Does your admissions team know how adult learners approach their college search?

EAB research points to how adult student prospects are gathering information about programs and what their key decision criteria are, with admissions recruitment takeaways for colleges and universities.

While most college leaders now realize the importance of adult student education in meeting enrollment and revenue goals, this population of potential students is complex. And with many adult learners starting as stealth applicants, administrators often don’t have the opportunity to nurture contacts to encourage movement through the admissions funnel.

Through a recent survey of nearly 800 current and prospective students of graduate, undergraduate degree completion, online and certificate programs, education research firm EAB has provided an inside look at why adults are pursuing additional education, sources they use to gather information about programs, and how they decide where to apply.

This group is “very busy and extremely pragmatic,” says Brittany Murchison, managing director of program marketing at EAB. Savvy navigators of the application process, adult learners approach it with purpose and focus, limiting the amount of time and number of steps involved. They seek a return on investment, and want upfront evidence of it. As digital consumers, they place a high value on a school’s responsiveness.

Flexible options—and application process—required

Adults who go back to school are typically facing a number of personal and professional obligations. Yet they may not come into their college search with a particular flexible program format in mind. “We’ve got data that says folks at the beginning of the journey don’t even know what their options are,” says Murchison. “As they move down the funnel, they may look at their exact need, like evenings and weekends, or online only.”

Most adults wind up submitting just one or two applications—but as the EAB report notes, prospects may be considering and researching significantly more options. That reinforces the need for effective online marketing geared toward adults.

“Take a step back and put yourself in that perspective to communicate in a way that they will understand your programs,” says Murchison. That advice applies to messaging about both the program content and format. Administrators should keep in mind that someone browsing for programs may see a variety of wording to describe online learning and need clarification about format.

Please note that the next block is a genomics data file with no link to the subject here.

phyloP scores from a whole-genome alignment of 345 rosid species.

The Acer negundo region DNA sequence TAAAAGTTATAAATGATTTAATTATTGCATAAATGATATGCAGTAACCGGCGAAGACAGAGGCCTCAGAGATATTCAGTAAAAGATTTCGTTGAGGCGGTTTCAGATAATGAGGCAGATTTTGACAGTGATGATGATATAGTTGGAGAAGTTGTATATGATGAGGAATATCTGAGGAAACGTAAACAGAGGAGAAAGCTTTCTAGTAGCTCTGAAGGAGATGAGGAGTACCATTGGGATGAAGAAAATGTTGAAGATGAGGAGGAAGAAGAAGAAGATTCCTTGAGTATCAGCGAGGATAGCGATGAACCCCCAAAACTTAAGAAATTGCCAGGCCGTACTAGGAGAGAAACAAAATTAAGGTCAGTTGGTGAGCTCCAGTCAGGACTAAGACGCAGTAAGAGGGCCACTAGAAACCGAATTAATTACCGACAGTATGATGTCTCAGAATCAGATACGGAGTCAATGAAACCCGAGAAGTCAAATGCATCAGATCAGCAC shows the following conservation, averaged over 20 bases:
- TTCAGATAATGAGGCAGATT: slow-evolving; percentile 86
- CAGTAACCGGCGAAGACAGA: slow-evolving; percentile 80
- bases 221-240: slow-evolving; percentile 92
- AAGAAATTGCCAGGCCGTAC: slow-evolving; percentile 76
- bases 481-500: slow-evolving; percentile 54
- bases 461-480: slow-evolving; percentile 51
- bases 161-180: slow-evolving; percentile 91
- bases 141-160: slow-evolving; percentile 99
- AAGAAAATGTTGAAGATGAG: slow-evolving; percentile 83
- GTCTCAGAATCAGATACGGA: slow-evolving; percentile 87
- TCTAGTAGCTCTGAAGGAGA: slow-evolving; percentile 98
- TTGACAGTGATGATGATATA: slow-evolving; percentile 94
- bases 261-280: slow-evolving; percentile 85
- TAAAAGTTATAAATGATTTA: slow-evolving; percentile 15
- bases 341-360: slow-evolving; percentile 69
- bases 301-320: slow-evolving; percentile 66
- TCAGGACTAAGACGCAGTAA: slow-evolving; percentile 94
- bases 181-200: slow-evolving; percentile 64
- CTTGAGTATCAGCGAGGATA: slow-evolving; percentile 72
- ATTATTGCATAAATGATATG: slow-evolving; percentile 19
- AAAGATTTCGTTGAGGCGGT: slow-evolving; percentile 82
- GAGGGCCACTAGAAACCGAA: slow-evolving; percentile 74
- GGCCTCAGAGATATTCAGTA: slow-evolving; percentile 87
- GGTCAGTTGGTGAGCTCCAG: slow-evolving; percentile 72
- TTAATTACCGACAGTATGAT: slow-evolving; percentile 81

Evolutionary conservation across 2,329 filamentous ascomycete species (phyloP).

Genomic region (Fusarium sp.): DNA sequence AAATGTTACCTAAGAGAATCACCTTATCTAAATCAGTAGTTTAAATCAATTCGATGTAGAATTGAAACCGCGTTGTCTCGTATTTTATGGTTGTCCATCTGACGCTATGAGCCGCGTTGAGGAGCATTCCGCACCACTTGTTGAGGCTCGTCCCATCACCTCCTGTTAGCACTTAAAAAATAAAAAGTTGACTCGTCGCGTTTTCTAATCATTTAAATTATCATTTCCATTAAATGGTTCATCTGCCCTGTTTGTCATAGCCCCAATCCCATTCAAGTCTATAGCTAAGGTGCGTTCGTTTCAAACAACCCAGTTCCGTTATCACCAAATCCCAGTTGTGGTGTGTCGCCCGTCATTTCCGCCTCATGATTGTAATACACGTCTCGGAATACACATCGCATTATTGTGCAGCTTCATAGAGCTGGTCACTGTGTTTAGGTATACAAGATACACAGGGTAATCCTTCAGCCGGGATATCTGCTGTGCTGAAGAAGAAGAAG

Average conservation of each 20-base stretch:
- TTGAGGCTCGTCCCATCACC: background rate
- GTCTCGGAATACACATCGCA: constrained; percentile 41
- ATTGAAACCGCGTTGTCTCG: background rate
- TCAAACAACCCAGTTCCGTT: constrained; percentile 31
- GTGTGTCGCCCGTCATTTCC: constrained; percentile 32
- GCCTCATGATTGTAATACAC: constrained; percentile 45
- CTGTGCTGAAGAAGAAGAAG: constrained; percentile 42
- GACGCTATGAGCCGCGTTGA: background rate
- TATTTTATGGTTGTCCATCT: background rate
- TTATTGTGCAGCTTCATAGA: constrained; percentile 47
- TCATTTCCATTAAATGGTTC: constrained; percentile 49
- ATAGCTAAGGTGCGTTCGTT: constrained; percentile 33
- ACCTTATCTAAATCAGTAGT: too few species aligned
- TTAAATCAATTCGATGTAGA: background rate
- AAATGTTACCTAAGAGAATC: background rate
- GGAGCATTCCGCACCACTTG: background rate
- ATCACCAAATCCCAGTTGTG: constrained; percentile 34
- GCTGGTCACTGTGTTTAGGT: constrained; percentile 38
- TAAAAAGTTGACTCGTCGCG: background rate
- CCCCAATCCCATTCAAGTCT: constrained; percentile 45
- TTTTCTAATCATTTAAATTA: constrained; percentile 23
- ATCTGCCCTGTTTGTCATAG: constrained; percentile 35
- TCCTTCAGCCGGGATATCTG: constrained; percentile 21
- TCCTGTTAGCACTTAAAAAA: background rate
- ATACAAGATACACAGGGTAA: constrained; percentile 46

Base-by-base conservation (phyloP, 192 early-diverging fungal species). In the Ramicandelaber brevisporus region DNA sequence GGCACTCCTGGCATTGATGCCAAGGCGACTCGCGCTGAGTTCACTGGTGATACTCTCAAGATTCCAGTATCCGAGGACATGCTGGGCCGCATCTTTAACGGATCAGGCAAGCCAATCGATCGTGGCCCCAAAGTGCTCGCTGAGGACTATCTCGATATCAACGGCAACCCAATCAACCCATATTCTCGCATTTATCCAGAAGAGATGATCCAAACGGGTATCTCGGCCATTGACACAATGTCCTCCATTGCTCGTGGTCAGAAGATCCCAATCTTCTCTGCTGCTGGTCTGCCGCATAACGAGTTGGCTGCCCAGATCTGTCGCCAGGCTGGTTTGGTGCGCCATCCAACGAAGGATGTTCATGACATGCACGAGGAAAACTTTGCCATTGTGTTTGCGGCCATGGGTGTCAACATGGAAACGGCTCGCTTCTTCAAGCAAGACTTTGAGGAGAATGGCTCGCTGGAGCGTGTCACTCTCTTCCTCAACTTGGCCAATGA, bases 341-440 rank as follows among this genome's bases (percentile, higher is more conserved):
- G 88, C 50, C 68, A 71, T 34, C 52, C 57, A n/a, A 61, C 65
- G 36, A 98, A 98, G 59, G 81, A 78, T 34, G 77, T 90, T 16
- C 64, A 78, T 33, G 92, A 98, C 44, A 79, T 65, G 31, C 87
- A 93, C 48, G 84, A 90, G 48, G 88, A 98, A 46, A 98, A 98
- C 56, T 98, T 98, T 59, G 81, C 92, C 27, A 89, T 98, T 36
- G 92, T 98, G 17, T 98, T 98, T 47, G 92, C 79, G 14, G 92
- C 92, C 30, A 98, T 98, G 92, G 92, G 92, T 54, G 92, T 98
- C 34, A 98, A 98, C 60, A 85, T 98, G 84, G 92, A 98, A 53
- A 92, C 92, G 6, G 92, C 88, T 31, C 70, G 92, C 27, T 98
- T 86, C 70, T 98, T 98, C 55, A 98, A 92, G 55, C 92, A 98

As for the application process itself, more than half of the adults said they spent less than two hours on an application. About the same amount responded that being able to complete applications on a mobile device was at least somewhat important to them. In other words, they seek a quick, convenient application experience.

“Adult learners have high expectations as consumers,” says Murchison. “When schools are thinking through the student journey and student experience, it’s probably not to the level these folks are used to being marketed to.”

Adult student recruitment strategy lessons

The EAB report offers four major takeaways for colleges:

1. Ensure that your marketing effectively articulates return on investment. Costs and value really matter to adult learners as they decide whether, and where, to enroll. Tailor value and cost messaging to prospects’ mindsets.

2. Use data to better understand your prospects and tailor marketing to their intent. The trend of adult learners having heightened expectations for the recruitment “customer experience” is expected to continue. Developing robust, data-driven prospect personas can help in understanding their motivations, interests and preferences at each stage of recruitment.

3. Reach students early with awareness campaigns and multichannel marketing. By the time adult student prospects take graduate admission tests, most have identified their top options. So schools must build awareness of programs early in the consideration process.

4. Craft messaging that conveys school-life balance. To appeal to adult learners with significant family or work commitments, messaging on flexible education options should address concerns about juggling school and life.

Download the white paper here.

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